Tuesday, November 13, 2012

Work, Life and Writing by Odilia Rivera-Santos

Work and Life
I have been a highly disciplined writer since the third grade -- it was the year I decided to take notes on all the details around me, thinking it would help me to remember being a child. I was surrounded by adults who had forgotten childhood and I was determined to have perfect recall of my eight-year-old self and those things that inspired me.
The Artists Way was a book I threw away after buying it in a thrift store. It might be something to revisit -- I've never been one for how-to books on writing, but it's important to look at writing from a different angle sometimes and to see what others find so fascinating about how-to guides for artists.
One thing I did maintain from my brief relationship with the book was the morning pages.
The goal is to write three pages without stopping or editing, so every morning, I write three pages in tiny handwriting on narrow-lined paper. Several people have asked if I went to private school because the print is so meticulous. I went to public school because my parents could barely afford to feed us, so a private school was never an option.
I perfected my handwriting in the fourth grade after a mean Black British girl who always wore her hair in four tight tiny braids said "Your handwriting is awful!"
Her outfits were strange and tight like she had just outgrown them that morning.
The little British girl dressed like a middle-aged 1950s secretary, which made me think there was an African seamstress with old patterns sewing a miniature version of the hideous secretary outfits and mailing the clothes from Nigeria to the Bronx. But this was just my imagination -- I imagined a lot of things then. .. still do.
Her accent was artificial and staunch like someone who aspired to be from the upper classes in England; even then, I looked at her and thought she was from the ghetto there and living in the ghetto here just like me. Everything about her behavior -- her mannerisms, the way she walked and ate and choice of language was tight come to think of it. She seemed like a restricter -- one who finds doing enjoyable activities to be a sign of sloth. I watched her eat at lunch time, taking small mouthfuls and eating evenly a bit from the vegetable, a bit from the meat, etc., and then, she did something very strange: she went from one kid to another asking if there was something on their tray they didn't want. She ate like a man and remained as tiny as an ant, which made me think she was full of English worms and parasites.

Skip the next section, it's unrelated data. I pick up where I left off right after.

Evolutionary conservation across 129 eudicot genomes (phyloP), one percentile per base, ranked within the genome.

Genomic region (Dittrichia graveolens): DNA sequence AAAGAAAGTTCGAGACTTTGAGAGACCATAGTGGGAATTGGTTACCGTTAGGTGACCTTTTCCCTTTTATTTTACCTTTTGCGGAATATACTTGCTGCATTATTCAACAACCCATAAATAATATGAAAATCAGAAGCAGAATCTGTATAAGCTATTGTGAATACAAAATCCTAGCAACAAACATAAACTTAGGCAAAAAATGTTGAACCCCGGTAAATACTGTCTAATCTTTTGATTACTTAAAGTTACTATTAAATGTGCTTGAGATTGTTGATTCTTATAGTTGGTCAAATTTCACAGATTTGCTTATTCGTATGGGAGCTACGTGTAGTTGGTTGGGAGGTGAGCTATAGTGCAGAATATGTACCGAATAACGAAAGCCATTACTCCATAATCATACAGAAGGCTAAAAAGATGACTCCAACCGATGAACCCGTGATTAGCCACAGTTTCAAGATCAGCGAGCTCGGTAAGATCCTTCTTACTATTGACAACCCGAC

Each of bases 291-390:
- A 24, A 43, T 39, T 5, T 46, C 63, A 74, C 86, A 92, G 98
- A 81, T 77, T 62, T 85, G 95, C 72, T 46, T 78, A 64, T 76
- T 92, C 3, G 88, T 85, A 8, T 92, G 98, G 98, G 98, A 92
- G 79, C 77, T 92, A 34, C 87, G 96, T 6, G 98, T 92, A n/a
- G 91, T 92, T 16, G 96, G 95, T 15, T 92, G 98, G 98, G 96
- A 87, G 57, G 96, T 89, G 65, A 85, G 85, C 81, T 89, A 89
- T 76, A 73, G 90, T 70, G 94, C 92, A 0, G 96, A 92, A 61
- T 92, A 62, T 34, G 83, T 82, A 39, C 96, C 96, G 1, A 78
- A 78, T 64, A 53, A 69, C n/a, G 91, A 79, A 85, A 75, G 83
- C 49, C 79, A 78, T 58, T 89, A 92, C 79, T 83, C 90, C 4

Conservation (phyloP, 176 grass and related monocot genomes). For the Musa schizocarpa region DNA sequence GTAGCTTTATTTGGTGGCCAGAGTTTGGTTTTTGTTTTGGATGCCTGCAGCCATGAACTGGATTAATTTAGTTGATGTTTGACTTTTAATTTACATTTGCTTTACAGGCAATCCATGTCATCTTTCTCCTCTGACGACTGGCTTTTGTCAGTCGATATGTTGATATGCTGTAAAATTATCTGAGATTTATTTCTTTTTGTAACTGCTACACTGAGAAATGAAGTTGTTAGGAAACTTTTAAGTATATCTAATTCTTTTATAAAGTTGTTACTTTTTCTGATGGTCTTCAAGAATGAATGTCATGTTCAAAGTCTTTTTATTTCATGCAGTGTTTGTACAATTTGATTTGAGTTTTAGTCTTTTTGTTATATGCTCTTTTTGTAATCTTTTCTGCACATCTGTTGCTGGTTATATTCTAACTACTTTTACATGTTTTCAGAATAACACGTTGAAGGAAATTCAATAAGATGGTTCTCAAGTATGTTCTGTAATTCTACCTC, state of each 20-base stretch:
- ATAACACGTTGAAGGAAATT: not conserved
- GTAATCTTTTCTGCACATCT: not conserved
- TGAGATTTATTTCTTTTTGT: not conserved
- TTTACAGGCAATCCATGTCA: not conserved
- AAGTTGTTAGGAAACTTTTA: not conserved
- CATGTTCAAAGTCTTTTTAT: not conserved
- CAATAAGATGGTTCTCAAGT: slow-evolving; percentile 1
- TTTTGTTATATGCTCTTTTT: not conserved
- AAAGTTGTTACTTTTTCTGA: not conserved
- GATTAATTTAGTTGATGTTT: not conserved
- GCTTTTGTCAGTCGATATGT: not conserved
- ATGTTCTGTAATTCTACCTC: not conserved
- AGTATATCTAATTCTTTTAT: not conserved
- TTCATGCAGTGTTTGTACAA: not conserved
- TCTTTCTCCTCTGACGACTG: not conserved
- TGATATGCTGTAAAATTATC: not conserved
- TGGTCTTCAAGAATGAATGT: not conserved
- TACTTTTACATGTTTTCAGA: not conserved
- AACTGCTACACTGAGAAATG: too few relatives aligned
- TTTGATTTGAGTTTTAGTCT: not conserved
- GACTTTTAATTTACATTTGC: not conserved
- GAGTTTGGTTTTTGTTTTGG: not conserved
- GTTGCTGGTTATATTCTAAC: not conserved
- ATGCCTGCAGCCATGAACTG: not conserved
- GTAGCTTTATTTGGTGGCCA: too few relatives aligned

She enjoyed the ignorance of most kids in the neighborhood who assumed she was related to the royal family, and then, her family fell on hard times. She was the first Black British girl in the school, so she was able to create a completely false identity like someone in the witness protection program; the kids accepted her as representative of Blacks in England.
I forgave her on a daily basis because she was a total bitch to me. I kept thinking she must be miserable to constantly pick on people. Cultivating compassion for those who irritated me or were envious was something I was attempting to do even then.


My work life continues to be a spiritual practice. I am a full-time freelancer and am looking for some steady gig to supplement my freelancing income, but I want to be guided to that work like something out of a Carlos Castenanda book. All work is valuable and provides a service to humanity, but I will only do work that does not require exploitation. There is a lot of exploitation of workers in the United States although we prefer to believe this is something happening in "third world" countries.
The idea of being humble and doing service in the world has nothing to do with being underpaid or unpaid for one's work. To me, being humble means there are forces at work besides my efforts and my ego; there is the magic of synchronicity and God is always in the mix. My aim is to be paid well for my nerdy work: creating written content and designing exercise and nutrition programs for individuals. And I am sure other possibilities for my creative work will materialize.

No comments:

Post a Comment